• Private equity / investment firm: these are usually buyers who are looking to add new cashflow-generating assets to their portfolios and feel good about the agency’s margins and ability to grow profitably long term. PE firms come in all kinds of shapes and sizes as well with some focused on buying and fusing different portfolio companies and others playing a more hands-off role as long as the agency keeps costs low and keeps on spitting out cash. Family offices, search funds, and other investment groups also fit this mold where an agency can be just one of many business targets they’re looking at.

The exits that get the press coverage and adulation typically result from a transaction with one of the buyers above. And it makes total sense. The selling process, with all the due diligence and uncertainties, are said to be very stressful, and to make it to the other side with a completed deal is a huge accomplishment.

What If There is No Exit?

Some years ago, as we started to overcome some years of flat revenue, posted greater profits, and started to pay each other more in owner compensation, my co-founder Sei-Wook and I started to run some numbers on what an exit would look like financially. Using rough valuation metrics gleaned from reading and talking to different folks in the industry, we figured that 1x-1.5x on revenue or 5x-7x on EBITDA seemed to be a good rule of thumb to see what Barrel would fetch with potential buyers.

Given our size and where we were at as a company, the numbers, while not terrible, weren’t all that motivating. And this was before factoring in the other reasons for not wanting to sell: headaches during due diligence that could devalue the company, poor chemistry with the buyers, potential for deal to die after putting in much work, earn out clauses that would make us employees for years, uncertainty over our employees’ future, etc.

In fact, if we kept at it, grew the business, and increased profits, it was possible that in 10-years’ time (or less, depending on how optimistic we were with our model), we could be making more than the sale amount while still being owners of the company.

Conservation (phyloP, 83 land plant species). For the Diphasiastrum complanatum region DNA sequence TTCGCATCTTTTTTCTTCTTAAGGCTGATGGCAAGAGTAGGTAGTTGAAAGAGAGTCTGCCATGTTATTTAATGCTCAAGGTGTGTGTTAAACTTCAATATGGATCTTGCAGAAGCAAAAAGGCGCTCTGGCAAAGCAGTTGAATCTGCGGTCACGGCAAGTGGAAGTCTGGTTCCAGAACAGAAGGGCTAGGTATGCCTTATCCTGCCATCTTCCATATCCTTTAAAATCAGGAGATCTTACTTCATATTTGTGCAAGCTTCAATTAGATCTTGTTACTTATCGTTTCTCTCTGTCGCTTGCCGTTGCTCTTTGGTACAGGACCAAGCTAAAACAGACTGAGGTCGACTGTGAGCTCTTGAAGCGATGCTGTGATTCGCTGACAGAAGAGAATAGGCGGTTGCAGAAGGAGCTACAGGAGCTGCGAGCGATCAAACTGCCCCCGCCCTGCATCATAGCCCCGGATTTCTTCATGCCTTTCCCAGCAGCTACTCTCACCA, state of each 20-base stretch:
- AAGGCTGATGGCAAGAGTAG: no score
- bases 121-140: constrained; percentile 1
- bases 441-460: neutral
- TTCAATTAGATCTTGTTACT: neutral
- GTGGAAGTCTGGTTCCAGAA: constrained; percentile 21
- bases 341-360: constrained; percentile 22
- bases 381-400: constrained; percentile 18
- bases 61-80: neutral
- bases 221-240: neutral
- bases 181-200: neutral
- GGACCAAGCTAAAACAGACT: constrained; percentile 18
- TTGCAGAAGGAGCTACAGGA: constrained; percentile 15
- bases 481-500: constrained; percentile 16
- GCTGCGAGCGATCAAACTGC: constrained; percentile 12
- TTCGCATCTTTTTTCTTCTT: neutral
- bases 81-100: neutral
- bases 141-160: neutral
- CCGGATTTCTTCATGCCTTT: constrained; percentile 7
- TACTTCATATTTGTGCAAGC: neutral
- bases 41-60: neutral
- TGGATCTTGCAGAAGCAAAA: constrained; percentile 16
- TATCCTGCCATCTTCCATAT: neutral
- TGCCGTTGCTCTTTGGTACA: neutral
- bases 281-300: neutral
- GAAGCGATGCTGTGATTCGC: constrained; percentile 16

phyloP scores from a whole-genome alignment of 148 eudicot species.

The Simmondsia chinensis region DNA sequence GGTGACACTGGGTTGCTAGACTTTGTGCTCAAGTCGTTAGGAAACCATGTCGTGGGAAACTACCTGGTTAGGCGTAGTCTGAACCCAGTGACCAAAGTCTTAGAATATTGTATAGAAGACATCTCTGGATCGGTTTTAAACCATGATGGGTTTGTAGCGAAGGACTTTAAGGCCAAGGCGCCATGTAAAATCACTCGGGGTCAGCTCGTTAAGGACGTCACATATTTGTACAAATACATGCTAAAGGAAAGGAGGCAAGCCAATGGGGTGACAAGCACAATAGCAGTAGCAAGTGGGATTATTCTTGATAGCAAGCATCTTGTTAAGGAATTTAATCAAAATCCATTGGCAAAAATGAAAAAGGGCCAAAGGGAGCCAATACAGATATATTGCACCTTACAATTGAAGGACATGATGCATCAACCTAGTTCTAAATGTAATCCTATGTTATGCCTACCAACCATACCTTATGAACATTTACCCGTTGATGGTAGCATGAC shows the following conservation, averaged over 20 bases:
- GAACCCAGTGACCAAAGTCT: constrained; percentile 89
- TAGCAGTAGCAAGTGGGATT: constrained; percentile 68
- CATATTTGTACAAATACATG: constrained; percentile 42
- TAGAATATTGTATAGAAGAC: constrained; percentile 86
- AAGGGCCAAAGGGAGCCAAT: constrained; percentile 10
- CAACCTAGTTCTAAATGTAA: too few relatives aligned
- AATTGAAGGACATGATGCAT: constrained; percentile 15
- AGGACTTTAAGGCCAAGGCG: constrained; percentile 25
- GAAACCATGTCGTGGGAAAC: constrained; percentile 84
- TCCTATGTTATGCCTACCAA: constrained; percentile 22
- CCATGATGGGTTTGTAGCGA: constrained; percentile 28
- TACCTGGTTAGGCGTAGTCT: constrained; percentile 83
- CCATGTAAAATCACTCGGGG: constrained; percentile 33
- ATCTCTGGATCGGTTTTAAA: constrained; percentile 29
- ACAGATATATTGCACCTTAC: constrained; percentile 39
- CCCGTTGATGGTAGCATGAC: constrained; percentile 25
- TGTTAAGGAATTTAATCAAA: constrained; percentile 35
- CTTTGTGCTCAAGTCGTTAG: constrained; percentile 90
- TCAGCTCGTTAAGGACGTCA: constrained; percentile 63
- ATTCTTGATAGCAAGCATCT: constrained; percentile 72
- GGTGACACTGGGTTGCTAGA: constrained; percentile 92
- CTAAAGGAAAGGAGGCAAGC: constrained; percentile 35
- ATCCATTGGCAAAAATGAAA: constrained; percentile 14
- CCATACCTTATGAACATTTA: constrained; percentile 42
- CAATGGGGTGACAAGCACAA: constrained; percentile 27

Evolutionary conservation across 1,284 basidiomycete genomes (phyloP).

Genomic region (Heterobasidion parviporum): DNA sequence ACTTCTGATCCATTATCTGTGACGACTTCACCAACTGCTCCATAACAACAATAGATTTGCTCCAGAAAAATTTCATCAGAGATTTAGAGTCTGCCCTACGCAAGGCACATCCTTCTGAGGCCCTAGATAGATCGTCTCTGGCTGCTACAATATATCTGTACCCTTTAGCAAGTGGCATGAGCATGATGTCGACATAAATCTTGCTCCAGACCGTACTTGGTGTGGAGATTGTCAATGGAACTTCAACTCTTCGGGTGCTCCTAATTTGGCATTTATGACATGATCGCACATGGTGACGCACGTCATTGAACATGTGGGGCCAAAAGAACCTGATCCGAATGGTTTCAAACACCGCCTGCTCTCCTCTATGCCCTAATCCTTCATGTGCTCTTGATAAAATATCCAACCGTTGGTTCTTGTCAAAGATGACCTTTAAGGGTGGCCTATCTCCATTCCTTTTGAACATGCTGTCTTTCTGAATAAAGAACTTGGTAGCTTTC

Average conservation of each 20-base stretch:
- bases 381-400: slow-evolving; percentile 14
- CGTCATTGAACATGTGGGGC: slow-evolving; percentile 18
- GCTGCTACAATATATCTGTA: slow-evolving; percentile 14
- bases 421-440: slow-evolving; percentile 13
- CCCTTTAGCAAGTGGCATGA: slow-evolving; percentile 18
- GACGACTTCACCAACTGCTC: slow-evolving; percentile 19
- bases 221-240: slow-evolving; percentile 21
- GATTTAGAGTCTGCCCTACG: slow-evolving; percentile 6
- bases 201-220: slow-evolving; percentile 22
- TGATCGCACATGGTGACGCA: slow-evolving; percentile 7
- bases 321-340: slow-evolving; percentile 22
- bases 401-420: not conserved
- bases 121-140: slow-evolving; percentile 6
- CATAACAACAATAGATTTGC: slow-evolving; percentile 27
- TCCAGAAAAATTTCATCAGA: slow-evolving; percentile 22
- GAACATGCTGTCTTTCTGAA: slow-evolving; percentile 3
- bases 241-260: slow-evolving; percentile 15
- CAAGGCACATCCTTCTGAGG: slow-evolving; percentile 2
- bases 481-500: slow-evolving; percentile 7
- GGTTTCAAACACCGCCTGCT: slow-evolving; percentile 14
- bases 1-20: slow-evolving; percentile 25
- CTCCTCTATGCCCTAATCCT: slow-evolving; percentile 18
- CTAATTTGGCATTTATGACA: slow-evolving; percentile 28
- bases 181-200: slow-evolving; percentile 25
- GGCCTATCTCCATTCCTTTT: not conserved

Truth is, we never explicitly built and ran the business with the intention of selling but at the same time, we also never explicitly talked about the longer term view of things and what it would mean to build a company for 10, 15, 20+ years on top of the decade-plus we already spent on it.

And this realization got us to explore a related but different topic: why not just assume we’ll run this business forever and make decisions with a longer-term perspective? In other words, how would we run things differently if we knew we had no exit?

The answers flowed easily with this constraint, with some things already being the case or in the works and others being more aspirational:

  • A robust, diverse, and capable leadership team with ever-growing opportunities for team members to step up and grow within the business
  • Unbreakable trust and love among the partners
  • Great work-life balance with plenty of personal time to spend with loved ones
  • A profitable and growing business that keeps costs under control and rewards leadership and the team really well
  • Strong and trusting relationship with clients with work that motivates our team to bring their very best
  • Positive impact on our industry and our communities through knowledge share, volunteer service, and charitable giving
  • An unending pipeline of great talent that expands our team’s capabilities, brings fresh perspectives, and nurtures the next generation of leaders

At a glance, these answers are no different than the ones to a question like: “What makes for a great, lasting business?” And I think that’s part of the point of this exercise–when you have an eye towards the exit and feel like there is an eventual out, it’s hard to commit fully to building something that’s meant to be sustainable and long-lasting. The immediate incentive is to build something that would make the company attractive to a buyer, and that in turn, can lead to sacrifices in work-life balance, in relationships with team members, and in general pressure put upon oneself to speed things up and get to the finish line.